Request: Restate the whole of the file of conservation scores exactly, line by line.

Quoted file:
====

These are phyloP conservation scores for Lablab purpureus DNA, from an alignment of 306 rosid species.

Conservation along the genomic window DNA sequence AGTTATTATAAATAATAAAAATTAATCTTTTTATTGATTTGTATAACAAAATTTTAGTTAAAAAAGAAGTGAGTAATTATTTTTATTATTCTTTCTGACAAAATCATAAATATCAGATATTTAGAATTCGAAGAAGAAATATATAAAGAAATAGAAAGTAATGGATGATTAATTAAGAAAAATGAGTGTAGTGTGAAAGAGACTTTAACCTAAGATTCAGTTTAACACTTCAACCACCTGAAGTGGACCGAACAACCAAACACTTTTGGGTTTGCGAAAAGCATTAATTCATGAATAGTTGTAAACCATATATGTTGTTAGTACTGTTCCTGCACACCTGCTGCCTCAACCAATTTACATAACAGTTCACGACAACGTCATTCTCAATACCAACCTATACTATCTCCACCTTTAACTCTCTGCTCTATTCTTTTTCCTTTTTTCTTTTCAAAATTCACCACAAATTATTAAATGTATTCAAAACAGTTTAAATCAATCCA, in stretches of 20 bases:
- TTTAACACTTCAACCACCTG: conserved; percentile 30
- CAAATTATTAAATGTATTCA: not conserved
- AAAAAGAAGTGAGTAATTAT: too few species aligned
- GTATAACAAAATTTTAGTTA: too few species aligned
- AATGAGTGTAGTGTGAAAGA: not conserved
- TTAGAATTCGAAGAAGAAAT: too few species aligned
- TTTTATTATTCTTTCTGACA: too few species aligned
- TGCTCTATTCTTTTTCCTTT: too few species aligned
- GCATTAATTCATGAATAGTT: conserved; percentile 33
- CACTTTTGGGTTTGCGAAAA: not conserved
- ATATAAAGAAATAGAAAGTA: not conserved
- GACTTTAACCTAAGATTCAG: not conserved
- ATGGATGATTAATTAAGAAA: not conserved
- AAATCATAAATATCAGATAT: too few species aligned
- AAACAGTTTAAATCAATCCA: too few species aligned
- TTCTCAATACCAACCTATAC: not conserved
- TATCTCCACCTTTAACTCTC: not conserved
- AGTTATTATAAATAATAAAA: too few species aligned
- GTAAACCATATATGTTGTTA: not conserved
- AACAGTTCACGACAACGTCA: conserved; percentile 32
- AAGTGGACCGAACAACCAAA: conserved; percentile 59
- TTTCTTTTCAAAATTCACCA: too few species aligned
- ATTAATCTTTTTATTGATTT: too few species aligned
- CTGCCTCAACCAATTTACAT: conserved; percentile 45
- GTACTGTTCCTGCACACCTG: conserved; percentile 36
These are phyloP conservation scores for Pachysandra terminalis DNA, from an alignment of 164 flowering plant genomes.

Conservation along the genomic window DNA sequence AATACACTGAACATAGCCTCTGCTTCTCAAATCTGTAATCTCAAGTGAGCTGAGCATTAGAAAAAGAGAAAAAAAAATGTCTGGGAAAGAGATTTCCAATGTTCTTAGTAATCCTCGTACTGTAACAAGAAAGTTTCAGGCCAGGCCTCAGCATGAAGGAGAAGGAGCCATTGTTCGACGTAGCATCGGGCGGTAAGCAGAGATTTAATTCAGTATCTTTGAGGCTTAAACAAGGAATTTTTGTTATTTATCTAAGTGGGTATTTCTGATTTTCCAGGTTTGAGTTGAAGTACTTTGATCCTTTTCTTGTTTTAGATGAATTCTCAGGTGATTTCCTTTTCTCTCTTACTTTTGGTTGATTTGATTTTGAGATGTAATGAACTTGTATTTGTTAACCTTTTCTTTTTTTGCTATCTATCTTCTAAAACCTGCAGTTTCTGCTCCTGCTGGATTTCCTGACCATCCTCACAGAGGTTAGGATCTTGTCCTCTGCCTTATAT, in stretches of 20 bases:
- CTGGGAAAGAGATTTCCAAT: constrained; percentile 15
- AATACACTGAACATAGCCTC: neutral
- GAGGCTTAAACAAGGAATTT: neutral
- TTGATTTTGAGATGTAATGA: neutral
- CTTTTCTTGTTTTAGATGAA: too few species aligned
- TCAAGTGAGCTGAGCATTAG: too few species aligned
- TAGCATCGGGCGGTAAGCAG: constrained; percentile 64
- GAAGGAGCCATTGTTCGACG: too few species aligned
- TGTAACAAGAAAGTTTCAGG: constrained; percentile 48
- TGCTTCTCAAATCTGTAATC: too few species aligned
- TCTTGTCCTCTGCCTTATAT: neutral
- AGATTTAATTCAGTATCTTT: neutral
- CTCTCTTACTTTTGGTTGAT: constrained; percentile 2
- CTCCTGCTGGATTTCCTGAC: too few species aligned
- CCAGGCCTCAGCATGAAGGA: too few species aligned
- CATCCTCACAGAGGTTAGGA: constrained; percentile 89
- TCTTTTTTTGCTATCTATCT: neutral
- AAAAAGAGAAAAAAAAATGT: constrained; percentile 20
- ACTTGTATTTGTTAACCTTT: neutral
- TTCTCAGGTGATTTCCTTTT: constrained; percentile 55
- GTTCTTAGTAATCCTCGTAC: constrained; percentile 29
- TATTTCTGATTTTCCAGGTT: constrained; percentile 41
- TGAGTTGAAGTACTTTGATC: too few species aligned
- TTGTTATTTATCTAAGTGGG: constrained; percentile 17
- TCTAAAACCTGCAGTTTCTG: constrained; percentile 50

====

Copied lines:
These are phyloP conservation scores for Lablab purpureus DNA, from an alignment of 306 rosid species.

Conservation along the genomic window DNA sequence AGTTATTATAAATAATAAAAATTAATCTTTTTATTGATTTGTATAACAAAATTTTAGTTAAAAAAGAAGTGAGTAATTATTTTTATTATTCTTTCTGACAAAATCATAAATATCAGATATTTAGAATTCGAAGAAGAAATATATAAAGAAATAGAAAGTAATGGATGATTAATTAAGAAAAATGAGTGTAGTGTGAAAGAGACTTTAACCTAAGATTCAGTTTAACACTTCAACCACCTGAAGTGGACCGAACAACCAAACACTTTTGGGTTTGCGAAAAGCATTAATTCATGAATAGTTGTAAACCATATATGTTGTTAGTACTGTTCCTGCACACCTGCTGCCTCAACCAATTTACATAACAGTTCACGACAACGTCATTCTCAATACCAACCTATACTATCTCCACCTTTAACTCTCTGCTCTATTCTTTTTCCTTTTTTCTTTTCAAAATTCACCACAAATTATTAAATGTATTCAAAACAGTTTAAATCAATCCA, in stretches of 20 bases:
- TTTAACACTTCAACCACCTG: conserved; percentile 30
- CAAATTATTAAATGTATTCA: not conserved
- AAAAAGAAGTGAGTAATTAT: too few species aligned
- GTATAACAAAATTTTAGTTA: too few species aligned
- AATGAGTGTAGTGTGAAAGA: not conserved
- TTAGAATTCGAAGAAGAAAT: too few species aligned
- TTTTATTATTCTTTCTGACA: too few species aligned
- TGCTCTATTCTTTTTCCTTT: too few species aligned
- GCATTAATTCATGAATAGTT: conserved; percentile 33
- CACTTTTGGGTTTGCGAAAA: not conserved
- ATATAAAGAAATAGAAAGTA: not conserved
- GACTTTAACCTAAGATTCAG: not conserved
- ATGGATGATTAATTAAGAAA: not conserved
- AAATCATAAATATCAGATAT: too few species aligned
- AAACAGTTTAAATCAATCCA: too few species aligned
- TTCTCAATACCAACCTATAC: not conserved
- TATCTCCACCTTTAACTCTC: not conserved
- AGTTATTATAAATAATAAAA: too few species aligned
- GTAAACCATATATGTTGTTA: not conserved
- AACAGTTCACGACAACGTCA: conserved; percentile 32
- AAGTGGACCGAACAACCAAA: conserved; percentile 59
- TTTCTTTTCAAAATTCACCA: too few species aligned
- ATTAATCTTTTTATTGATTT: too few species aligned
- CTGCCTCAACCAATTTACAT: conserved; percentile 45
- GTACTGTTCCTGCACACCTG: conserved; percentile 36
These are phyloP conservation scores for Pachysandra terminalis DNA, from an alignment of 164 flowering plant genomes.

Conservation along the genomic window DNA sequence AATACACTGAACATAGCCTCTGCTTCTCAAATCTGTAATCTCAAGTGAGCTGAGCATTAGAAAAAGAGAAAAAAAAATGTCTGGGAAAGAGATTTCCAATGTTCTTAGTAATCCTCGTACTGTAACAAGAAAGTTTCAGGCCAGGCCTCAGCATGAAGGAGAAGGAGCCATTGTTCGACGTAGCATCGGGCGGTAAGCAGAGATTTAATTCAGTATCTTTGAGGCTTAAACAAGGAATTTTTGTTATTTATCTAAGTGGGTATTTCTGATTTTCCAGGTTTGAGTTGAAGTACTTTGATCCTTTTCTTGTTTTAGATGAATTCTCAGGTGATTTCCTTTTCTCTCTTACTTTTGGTTGATTTGATTTTGAGATGTAATGAACTTGTATTTGTTAACCTTTTCTTTTTTTGCTATCTATCTTCTAAAACCTGCAGTTTCTGCTCCTGCTGGATTTCCTGACCATCCTCACAGAGGTTAGGATCTTGTCCTCTGCCTTATAT, in stretches of 20 bases:
- CTGGGAAAGAGATTTCCAAT: constrained; percentile 15
- AATACACTGAACATAGCCTC: neutral
- GAGGCTTAAACAAGGAATTT: neutral
- TTGATTTTGAGATGTAATGA: neutral
- CTTTTCTTGTTTTAGATGAA: too few species aligned
- TCAAGTGAGCTGAGCATTAG: too few species aligned
- TAGCATCGGGCGGTAAGCAG: constrained; percentile 64
- GAAGGAGCCATTGTTCGACG: too few species aligned
- TGTAACAAGAAAGTTTCAGG: constrained; percentile 48
- TGCTTCTCAAATCTGTAATC: too few species aligned
- TCTTGTCCTCTGCCTTATAT: neutral
- AGATTTAATTCAGTATCTTT: neutral
- CTCTCTTACTTTTGGTTGAT: constrained; percentile 2
- CTCCTGCTGGATTTCCTGAC: too few species aligned
- CCAGGCCTCAGCATGAAGGA: too few species aligned
- CATCCTCACAGAGGTTAGGA: constrained; percentile 89
- TCTTTTTTTGCTATCTATCT: neutral
- AAAAAGAGAAAAAAAAATGT: constrained; percentile 20
- ACTTGTATTTGTTAACCTTT: neutral
- TTCTCAGGTGATTTCCTTTT: constrained; percentile 55
- GTTCTTAGTAATCCTCGTAC: constrained; percentile 29
- TATTTCTGATTTTCCAGGTT: constrained; percentile 41
- TGAGTTGAAGTACTTTGATC: too few species aligned
- TTGTTATTTATCTAAGTGGG: constrained; percentile 17
- TCTAAAACCTGCAGTTTCTG: constrained; percentile 50